Keith Haring at Casino Knokke

Haring working on his mural at Casino Knokke, 1987

In 1987, Haring was invited to Knokke, Belgium by Roger Nellens to paint a mural at the casino there. Gustave Nellens, Rogers father, had commission murals by René Magritte and Paul Delvaux years earlier, and Roger followed suit by approaching Haring for a mural and proposing an exhibition of the artists work. To announce the opening of the exhibition, a select group of guests were invited to un déJeuner sur l'herbe (a lunch on the lawn) at the Nellens' home. On the invitations, Haring added green dots by hand to represent grass, and signed and sketched to the verso of each example. The luncheon took place in the Nellens’ sprawling garden situated next The Dragon, a fantastical playhouse designed by Niki de Saint Phalle, (Haring stayed in the playhouse during his time in Knokke and declared it one of his favorite places to work). During the party, Haring sketched on a helmet owned by one of the guests. At the time, Elderid mountain climbing helmets were also popular with skateboarders, hence the energetic skateboarding figure rendered by the artist on the present lot.

The Dragon by Niki de Saint Phalle, 1973

The moon was almost full last night and sleeping inside the Dragon at the Nellens’ house was really strange… light was pouring through all the round holes in the windows… Sleeping in Niki’s dragon is a lot like a dream anyway.

Keith Haring

Keith Haring 1958–1990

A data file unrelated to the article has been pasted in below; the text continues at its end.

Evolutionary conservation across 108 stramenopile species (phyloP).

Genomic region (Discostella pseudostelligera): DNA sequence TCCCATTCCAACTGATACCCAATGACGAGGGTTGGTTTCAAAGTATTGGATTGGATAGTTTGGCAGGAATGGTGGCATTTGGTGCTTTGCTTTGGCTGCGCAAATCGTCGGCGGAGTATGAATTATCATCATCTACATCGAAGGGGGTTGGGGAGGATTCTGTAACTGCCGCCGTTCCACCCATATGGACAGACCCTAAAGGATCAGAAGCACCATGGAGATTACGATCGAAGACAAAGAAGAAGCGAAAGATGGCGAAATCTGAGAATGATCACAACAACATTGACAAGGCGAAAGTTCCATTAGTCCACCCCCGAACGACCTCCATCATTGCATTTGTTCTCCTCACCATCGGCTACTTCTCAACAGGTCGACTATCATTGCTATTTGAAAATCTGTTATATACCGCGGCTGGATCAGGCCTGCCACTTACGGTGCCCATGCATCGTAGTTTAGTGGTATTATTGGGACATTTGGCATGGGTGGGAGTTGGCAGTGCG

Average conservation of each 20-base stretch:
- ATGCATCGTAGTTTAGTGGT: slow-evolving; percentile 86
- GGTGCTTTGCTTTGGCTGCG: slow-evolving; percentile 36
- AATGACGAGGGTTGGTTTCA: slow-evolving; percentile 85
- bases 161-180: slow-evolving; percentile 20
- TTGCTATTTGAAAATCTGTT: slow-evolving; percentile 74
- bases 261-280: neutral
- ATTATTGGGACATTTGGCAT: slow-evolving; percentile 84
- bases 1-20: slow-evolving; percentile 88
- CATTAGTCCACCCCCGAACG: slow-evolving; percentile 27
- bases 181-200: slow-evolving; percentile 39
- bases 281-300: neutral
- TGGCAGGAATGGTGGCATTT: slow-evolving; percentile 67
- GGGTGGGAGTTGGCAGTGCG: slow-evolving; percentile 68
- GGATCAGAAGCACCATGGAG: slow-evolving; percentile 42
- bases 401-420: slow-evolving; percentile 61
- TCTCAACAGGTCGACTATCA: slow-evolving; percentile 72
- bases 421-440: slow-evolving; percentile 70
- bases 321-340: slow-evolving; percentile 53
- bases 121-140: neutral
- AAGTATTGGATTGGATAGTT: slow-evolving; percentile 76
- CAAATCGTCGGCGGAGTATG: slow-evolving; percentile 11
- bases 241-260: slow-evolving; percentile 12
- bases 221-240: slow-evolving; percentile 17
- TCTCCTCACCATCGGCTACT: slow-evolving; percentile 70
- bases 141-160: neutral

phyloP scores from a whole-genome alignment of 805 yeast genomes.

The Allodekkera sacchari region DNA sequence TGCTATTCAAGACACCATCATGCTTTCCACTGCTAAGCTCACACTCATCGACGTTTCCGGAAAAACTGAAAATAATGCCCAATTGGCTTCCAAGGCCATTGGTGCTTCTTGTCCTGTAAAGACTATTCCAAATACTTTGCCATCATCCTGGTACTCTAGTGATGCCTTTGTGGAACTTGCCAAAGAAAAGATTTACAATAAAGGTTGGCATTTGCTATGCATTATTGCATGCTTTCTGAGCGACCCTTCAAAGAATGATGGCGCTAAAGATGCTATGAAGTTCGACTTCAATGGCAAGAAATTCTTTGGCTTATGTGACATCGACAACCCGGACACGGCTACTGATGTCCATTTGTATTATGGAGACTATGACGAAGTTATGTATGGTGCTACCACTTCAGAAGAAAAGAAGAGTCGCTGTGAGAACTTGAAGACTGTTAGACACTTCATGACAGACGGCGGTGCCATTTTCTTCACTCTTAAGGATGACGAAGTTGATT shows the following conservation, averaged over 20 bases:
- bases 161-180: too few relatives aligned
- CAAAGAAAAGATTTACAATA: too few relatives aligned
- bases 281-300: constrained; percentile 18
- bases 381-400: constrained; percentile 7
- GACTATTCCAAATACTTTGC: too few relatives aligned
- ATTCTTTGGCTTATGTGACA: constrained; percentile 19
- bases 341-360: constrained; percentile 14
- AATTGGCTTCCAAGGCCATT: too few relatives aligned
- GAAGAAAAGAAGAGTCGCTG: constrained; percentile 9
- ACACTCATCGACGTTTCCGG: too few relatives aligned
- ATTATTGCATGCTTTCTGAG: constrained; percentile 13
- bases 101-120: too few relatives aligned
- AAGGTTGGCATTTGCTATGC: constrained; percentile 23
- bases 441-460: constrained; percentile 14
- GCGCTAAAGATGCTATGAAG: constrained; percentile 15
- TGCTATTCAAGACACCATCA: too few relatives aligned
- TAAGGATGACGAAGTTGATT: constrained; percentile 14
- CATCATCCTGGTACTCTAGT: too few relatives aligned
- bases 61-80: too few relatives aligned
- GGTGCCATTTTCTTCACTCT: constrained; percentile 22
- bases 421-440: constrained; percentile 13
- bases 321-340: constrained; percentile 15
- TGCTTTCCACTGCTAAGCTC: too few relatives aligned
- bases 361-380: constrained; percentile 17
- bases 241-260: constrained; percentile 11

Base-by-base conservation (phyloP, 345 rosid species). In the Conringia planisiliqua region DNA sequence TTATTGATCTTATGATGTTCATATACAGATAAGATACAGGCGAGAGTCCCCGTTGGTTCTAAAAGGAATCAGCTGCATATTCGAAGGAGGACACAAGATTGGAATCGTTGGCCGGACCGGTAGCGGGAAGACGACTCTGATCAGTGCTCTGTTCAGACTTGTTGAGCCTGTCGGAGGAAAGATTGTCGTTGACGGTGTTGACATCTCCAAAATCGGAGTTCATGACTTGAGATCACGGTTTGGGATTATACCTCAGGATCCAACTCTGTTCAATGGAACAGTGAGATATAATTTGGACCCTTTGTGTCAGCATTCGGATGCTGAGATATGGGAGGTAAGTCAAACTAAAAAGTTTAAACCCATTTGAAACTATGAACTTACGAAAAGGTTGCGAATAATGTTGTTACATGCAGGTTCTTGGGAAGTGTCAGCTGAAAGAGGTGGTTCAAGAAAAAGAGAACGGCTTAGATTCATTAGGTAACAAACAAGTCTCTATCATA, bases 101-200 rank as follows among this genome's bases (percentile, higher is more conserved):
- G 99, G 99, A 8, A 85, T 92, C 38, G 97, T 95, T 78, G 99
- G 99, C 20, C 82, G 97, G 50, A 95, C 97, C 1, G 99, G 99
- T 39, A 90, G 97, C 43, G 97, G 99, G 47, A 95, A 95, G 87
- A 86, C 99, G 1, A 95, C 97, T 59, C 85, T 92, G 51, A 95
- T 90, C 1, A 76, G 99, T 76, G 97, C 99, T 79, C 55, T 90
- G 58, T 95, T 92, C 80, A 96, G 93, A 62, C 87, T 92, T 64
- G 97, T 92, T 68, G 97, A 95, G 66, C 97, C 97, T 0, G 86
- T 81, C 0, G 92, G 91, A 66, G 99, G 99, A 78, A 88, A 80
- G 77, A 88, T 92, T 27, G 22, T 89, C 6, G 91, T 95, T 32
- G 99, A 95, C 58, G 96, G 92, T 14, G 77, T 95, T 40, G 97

Keith Haring was born in 1958 in Reading, Pennsylvania. From a young age he enjoyed drawing, especially Disney characters and other cartoons. He initially wanted to become a commercial artist but after a year at the Ivy School of Professional Art in Pittsburgh, Haring dropped, moved to New York City and enrolled in the School of Visual Arts (SVA). Haring immediately felt connected to the thriving alternative arts scene happening downtown in the late 1970s and became friends with Jean-Michel Basquiat and Kenny Scharf.

Inspired by the ideals of “art as life” and moving the art experience out of galleries and into the streets, Haring’s first major works were his subway drawings. Haring produced over one hundred of these public works between 1980 and 1985, integrating his now-iconic exuberant, cartoonish outlined figures into everyday public space in a way that directly engaged its viewers. Haring recalled that the most important aspects of these works was the immediate engagement people had with them, asking him “what does it mean?” and giving him feedback that he’d then incorporate into future drawings. In this way, these works became reflections of the people who viewed them, responsive to and in dialogue with their environment. These works quickly garnered the attention of tastemakers in New York and his first solo exhibition was held at Westbeth Painters Space in 1981 and a celebrated show debuted at the high-profile Tony Shafrazi Gallery in New York the following year.

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